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Not long ago, I found my preschooler sitting small in the middle of a giant mess.
Her head was buried in her arms and her shoulders were quivering sad.
Blobs of bright blue Play Doh sat on the bookshelf, half-dressed baby dolls lay strewn across the carpet, and hundreds of brightly colored blocks covered the couch cushions that had been tossed haphazardly on the floor. The mantel above the fireplace was streaked with drizzles of drying finger paint, and the floor near the mahogany end table was dotted with suspect shards of shattered pink and white porcelain.
My eyes roamed the room in utter shock.
“What have you been doing?” I asked my preschooler as I stepped over a naked baby doll and squatted by her side.
Maggie lifted her tear-streaked face and cast me a despondent gaze, her lips silent and pouty.
“You told me you were going to take care of your baby dolls while I did the dishes,” I said, trying to keep my voice calm despite the frustration throbbing in my temples.
I plucked a paint brush off of the floor near the golden-haired doll. “But this doesn’t look like a simple game of house,” I observed. “What were you doing, Maggie?” The words slipping from my mouth sounded accusatory, and tears pooled wordless in the corners of my daughter’s big blue eyes.
But to tell the truth, I felt like crying, too.
My day was full, and I hadn’t planned on spending my morning scrubbing finger paint off the mantel and digging for the basement floor beneath a rainbow of plastic blocks.
“I…I…I was just being a mommy,” my little girl replied weakly. “I was dressing my babies and painting a new picture to hang above the fire place and making a birthday cake with my Play Doh, and building a new house out of blocks for the Polly Pockets and setting up a tea party so we could have a really special snack.”
She looked over her shoulder at the broken pieces of her little pink cup, and her voice trailed off in a sing-song of dismay. “But I was carrying my baby, and I tripped on one of those blocks, and I dropped the cup on the table, and it bro-o-o-ke,” Maggie’s explanation was swallowed by a fresh round of whimpers. Then, with a dramatic sigh, she flopped her head back into her arms and began to snivel once more.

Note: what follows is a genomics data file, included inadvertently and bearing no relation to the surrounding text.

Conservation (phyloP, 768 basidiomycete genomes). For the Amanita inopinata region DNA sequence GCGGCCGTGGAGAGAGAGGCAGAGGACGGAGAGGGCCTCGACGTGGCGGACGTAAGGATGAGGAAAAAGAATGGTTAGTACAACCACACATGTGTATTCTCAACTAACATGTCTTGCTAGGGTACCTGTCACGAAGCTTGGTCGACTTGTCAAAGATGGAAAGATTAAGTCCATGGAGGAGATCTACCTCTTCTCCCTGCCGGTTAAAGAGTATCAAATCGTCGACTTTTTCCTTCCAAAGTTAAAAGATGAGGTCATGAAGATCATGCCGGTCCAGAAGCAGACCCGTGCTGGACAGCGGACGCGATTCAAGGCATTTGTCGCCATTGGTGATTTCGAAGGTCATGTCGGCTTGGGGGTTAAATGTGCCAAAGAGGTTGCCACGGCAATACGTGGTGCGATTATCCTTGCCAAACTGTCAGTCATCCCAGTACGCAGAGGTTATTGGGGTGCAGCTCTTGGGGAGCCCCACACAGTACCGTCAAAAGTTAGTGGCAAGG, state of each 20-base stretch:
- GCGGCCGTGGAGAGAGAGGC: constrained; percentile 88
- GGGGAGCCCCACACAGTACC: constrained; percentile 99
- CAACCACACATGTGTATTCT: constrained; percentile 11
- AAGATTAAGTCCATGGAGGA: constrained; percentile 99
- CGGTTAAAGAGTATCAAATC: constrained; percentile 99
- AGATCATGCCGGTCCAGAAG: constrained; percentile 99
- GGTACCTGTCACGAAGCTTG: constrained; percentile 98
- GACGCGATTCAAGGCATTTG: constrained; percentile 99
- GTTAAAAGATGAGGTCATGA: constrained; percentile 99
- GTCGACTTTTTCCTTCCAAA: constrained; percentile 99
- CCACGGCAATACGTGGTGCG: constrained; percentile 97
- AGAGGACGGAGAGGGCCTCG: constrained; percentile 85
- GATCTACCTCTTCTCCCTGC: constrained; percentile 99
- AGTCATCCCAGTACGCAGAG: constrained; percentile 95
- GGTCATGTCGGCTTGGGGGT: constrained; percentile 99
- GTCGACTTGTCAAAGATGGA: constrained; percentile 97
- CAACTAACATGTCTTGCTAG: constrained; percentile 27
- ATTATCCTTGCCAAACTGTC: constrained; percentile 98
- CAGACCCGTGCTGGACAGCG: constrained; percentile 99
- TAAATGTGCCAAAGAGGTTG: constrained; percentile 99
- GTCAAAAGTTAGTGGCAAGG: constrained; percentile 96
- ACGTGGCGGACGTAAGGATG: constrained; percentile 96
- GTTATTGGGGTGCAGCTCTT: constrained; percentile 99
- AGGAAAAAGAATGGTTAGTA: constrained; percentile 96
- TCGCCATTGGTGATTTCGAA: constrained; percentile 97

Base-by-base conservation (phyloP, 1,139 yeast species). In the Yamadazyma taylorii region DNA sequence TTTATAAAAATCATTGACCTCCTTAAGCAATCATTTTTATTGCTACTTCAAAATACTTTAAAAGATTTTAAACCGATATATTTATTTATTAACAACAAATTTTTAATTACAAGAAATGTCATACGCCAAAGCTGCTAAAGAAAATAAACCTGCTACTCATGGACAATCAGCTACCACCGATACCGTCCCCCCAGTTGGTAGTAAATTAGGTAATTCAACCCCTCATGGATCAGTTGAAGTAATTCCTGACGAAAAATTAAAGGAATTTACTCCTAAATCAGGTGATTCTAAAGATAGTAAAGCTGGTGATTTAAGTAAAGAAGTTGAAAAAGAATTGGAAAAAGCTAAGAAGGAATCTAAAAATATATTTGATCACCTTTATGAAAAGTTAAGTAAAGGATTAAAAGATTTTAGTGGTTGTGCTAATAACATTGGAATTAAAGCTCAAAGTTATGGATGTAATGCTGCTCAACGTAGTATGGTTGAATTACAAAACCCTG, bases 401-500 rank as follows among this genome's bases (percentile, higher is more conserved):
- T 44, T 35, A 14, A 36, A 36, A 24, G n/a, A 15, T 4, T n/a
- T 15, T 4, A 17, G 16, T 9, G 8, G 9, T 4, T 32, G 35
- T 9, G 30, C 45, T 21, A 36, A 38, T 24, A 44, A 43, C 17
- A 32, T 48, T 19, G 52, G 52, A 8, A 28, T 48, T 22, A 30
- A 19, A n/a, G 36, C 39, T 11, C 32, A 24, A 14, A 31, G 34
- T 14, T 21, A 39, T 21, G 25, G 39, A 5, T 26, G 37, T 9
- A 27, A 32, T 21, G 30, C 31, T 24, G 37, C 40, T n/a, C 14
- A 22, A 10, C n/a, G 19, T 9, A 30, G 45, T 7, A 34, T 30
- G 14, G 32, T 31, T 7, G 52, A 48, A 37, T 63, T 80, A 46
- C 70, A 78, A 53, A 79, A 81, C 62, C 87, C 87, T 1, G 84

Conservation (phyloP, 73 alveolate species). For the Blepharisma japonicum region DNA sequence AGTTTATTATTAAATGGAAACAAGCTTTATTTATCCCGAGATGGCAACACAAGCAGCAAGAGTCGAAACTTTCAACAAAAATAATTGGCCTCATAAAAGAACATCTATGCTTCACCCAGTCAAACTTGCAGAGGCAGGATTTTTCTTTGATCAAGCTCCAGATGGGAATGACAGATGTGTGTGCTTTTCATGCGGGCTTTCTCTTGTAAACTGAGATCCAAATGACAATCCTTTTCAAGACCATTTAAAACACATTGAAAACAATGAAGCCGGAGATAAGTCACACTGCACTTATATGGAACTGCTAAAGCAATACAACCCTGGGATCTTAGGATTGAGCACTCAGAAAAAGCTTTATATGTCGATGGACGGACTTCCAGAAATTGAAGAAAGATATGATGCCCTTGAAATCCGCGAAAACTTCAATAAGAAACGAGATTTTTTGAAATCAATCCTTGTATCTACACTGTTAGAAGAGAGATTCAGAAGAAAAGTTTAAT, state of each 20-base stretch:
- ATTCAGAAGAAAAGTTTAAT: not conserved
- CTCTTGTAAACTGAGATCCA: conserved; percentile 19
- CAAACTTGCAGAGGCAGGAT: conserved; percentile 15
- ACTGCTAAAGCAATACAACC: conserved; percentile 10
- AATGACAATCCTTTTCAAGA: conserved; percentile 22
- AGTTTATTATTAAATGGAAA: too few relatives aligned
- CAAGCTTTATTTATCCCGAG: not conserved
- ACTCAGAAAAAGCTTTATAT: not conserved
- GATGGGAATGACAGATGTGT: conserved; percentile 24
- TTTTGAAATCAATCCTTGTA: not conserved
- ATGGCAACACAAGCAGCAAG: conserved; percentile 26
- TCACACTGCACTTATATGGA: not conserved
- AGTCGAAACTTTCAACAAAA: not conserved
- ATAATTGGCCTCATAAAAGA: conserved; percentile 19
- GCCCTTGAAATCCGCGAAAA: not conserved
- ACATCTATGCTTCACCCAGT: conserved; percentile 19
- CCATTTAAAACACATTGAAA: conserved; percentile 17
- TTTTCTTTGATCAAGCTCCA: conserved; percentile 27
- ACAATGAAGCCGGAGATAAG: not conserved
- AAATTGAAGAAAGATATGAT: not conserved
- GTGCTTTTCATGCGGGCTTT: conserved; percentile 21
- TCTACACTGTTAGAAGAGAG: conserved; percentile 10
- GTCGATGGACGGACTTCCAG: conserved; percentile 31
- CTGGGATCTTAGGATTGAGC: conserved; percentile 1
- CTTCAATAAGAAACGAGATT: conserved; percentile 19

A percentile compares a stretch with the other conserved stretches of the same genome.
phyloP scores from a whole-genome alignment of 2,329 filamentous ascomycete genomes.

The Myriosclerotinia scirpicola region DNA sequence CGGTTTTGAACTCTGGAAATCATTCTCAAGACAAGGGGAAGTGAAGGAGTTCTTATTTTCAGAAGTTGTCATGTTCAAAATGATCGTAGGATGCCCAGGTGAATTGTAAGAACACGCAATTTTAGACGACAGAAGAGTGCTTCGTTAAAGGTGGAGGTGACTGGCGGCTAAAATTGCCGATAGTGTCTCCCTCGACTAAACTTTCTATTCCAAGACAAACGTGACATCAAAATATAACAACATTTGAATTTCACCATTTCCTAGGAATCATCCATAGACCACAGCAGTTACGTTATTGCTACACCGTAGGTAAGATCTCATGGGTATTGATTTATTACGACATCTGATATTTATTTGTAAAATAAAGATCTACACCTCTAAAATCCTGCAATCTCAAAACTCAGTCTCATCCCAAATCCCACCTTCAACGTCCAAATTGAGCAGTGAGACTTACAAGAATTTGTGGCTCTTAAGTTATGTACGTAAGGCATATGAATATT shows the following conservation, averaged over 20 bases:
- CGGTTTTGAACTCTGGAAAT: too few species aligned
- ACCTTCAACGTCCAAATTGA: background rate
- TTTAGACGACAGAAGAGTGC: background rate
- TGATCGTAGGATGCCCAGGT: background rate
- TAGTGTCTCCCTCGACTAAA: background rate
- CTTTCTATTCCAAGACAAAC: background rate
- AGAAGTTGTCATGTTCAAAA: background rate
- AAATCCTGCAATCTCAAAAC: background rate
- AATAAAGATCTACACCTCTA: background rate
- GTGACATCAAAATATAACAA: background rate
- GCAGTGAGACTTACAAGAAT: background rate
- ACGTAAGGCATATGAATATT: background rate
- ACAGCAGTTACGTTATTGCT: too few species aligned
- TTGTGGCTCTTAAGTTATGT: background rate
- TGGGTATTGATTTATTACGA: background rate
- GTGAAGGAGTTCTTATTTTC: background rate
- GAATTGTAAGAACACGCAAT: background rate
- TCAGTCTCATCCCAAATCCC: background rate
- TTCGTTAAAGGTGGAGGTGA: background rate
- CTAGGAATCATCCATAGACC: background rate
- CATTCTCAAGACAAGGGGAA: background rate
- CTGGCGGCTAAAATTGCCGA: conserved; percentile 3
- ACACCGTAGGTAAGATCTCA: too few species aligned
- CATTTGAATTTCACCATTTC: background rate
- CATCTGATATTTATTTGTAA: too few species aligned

For a brief moment, I considered flopping on the floor beside the little mommy and adding my own soprano wail to her lament, but I was afraid that I’d end up sitting on a sharp hunk of that shattered teacup.
So, instead, I headed to the laundry room to arm myself with cleaning supplies.
When I returned, Maggie sat up and reached for her favorite doll. She hugged the baby close to her stomach and muttered, “I was trying to do everything, just like REAL mommies do…”
She kicked a block across the room and watched me sweep broken chunks of her pink-flowered teacup into the dust pan. “But I ended up doing nothing…” She scanned the scene with remorse. “… ‘cept making a big mess.”
My stomach lurched at my little girl’s declaration. With one innocent sentence, my five-year-old had summarized the try-hard reality that had enslaved me for years.
Trying to do everything often leaves us with nothing…
Nothing but a discouraged disposition and a bitter heart.
Nothing but a frazzled spirt and a splintered soul.
Nothing but fractured joy and fruitless faith.
My little girl stood up in the middle of the disaster she’d created and reached into the dustpan for a jagged pink fragment of that broken tea cup.
She held the delicate shard in her upturned palm and muttered morosely, “I guess I’m not a very good mommy…”
For the third time that morning, my little one began to cry.
And right there, in the middle of the mess, I pulled my daughter into my arms and I told her a secret I’ve learned after fifteen years of motherhood.
“A good mommy isn’t good at every thing. She’s just really good at one thing:
A good mommy is good at being who God has created her to be.”
Maggie’s eyes lit with hope. And together, we started picking up the blocks scattered at our feet.